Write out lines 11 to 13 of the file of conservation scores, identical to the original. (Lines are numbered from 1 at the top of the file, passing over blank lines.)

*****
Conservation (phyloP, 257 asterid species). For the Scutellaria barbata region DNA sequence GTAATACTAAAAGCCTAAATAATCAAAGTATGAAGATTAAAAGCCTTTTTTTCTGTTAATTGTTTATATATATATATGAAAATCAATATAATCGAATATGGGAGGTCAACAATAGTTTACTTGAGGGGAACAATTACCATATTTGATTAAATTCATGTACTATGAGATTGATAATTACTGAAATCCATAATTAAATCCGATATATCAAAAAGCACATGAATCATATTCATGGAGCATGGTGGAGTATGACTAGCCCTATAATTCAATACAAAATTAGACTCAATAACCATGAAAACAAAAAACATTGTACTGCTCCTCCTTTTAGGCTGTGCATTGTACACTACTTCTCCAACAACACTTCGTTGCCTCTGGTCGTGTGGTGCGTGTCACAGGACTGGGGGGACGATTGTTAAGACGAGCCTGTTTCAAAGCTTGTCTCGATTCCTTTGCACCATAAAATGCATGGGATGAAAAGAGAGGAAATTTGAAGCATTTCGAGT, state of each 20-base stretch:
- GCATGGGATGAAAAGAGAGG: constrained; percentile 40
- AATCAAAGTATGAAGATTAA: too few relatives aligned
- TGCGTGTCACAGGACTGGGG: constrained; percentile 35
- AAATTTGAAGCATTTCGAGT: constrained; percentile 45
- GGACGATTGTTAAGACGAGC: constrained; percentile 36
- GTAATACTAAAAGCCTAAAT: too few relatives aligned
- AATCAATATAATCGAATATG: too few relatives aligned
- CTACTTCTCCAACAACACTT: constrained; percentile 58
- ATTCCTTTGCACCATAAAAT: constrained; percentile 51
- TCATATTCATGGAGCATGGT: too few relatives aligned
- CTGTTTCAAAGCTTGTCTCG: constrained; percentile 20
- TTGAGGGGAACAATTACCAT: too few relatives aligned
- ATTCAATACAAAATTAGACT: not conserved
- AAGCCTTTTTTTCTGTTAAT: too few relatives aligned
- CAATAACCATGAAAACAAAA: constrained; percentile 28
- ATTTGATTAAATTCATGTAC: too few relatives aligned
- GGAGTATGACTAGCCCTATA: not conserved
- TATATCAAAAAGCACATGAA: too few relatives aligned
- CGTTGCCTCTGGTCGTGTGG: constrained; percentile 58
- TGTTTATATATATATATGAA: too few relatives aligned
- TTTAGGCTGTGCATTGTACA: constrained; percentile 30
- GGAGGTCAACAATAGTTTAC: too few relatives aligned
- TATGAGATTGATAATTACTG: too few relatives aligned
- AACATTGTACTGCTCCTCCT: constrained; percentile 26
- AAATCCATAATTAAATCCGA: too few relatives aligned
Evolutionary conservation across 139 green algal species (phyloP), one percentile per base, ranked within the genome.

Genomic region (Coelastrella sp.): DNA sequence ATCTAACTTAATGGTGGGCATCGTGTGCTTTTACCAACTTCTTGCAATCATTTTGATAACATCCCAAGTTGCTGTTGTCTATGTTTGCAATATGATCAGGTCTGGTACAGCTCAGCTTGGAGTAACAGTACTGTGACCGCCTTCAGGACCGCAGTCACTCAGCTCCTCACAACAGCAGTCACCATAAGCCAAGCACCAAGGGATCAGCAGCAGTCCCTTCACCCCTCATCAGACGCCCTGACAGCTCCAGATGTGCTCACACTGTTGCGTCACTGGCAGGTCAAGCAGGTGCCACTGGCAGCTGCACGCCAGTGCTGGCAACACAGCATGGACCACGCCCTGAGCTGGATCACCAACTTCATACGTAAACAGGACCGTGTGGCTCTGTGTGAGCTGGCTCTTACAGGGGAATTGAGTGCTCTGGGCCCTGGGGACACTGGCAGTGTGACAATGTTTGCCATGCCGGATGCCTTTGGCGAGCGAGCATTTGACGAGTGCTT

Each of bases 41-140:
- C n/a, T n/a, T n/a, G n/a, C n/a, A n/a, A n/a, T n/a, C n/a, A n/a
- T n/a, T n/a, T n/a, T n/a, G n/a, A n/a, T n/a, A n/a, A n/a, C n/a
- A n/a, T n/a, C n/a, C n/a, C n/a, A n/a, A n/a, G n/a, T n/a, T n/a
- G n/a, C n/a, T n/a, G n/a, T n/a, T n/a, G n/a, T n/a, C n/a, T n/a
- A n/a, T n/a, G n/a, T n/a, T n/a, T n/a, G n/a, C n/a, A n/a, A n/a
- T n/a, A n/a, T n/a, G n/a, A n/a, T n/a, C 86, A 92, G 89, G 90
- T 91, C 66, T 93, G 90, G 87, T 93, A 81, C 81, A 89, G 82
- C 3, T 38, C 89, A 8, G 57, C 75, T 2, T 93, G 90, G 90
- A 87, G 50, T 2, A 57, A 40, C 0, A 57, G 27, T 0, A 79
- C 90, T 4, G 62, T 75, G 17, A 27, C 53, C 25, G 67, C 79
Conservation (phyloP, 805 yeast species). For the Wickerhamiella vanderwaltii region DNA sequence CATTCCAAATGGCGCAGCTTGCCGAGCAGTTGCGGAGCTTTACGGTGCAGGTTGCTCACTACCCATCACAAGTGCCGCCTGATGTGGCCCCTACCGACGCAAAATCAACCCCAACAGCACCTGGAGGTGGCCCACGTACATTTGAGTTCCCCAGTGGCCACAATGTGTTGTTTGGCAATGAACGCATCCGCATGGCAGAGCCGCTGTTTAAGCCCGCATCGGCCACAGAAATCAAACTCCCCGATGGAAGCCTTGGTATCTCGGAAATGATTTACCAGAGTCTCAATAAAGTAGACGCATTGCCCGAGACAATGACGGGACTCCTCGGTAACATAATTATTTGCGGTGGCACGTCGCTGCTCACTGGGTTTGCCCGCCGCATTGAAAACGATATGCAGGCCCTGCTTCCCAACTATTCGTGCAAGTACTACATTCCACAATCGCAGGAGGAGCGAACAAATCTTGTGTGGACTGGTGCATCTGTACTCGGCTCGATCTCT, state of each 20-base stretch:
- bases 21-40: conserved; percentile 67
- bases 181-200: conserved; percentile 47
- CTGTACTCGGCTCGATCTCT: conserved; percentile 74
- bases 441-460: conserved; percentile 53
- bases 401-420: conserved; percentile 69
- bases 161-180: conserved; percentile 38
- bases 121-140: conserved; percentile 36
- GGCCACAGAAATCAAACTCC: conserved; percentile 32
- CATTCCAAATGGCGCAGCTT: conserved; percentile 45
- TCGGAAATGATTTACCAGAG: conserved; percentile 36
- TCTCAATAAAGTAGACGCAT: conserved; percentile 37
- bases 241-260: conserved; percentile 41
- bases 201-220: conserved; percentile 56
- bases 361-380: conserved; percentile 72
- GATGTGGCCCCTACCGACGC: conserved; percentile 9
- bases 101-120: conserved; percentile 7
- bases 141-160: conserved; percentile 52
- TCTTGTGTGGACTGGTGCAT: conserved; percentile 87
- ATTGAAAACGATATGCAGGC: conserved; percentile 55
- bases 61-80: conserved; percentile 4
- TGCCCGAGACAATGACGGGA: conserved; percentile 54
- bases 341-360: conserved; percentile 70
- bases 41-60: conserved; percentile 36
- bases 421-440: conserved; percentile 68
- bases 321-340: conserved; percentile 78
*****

- TCATATTCATGGAGCATGGT: too few relatives aligned
- CTGTTTCAAAGCTTGTCTCG: constrained; percentile 20
- TTGAGGGGAACAATTACCAT: too few relatives aligned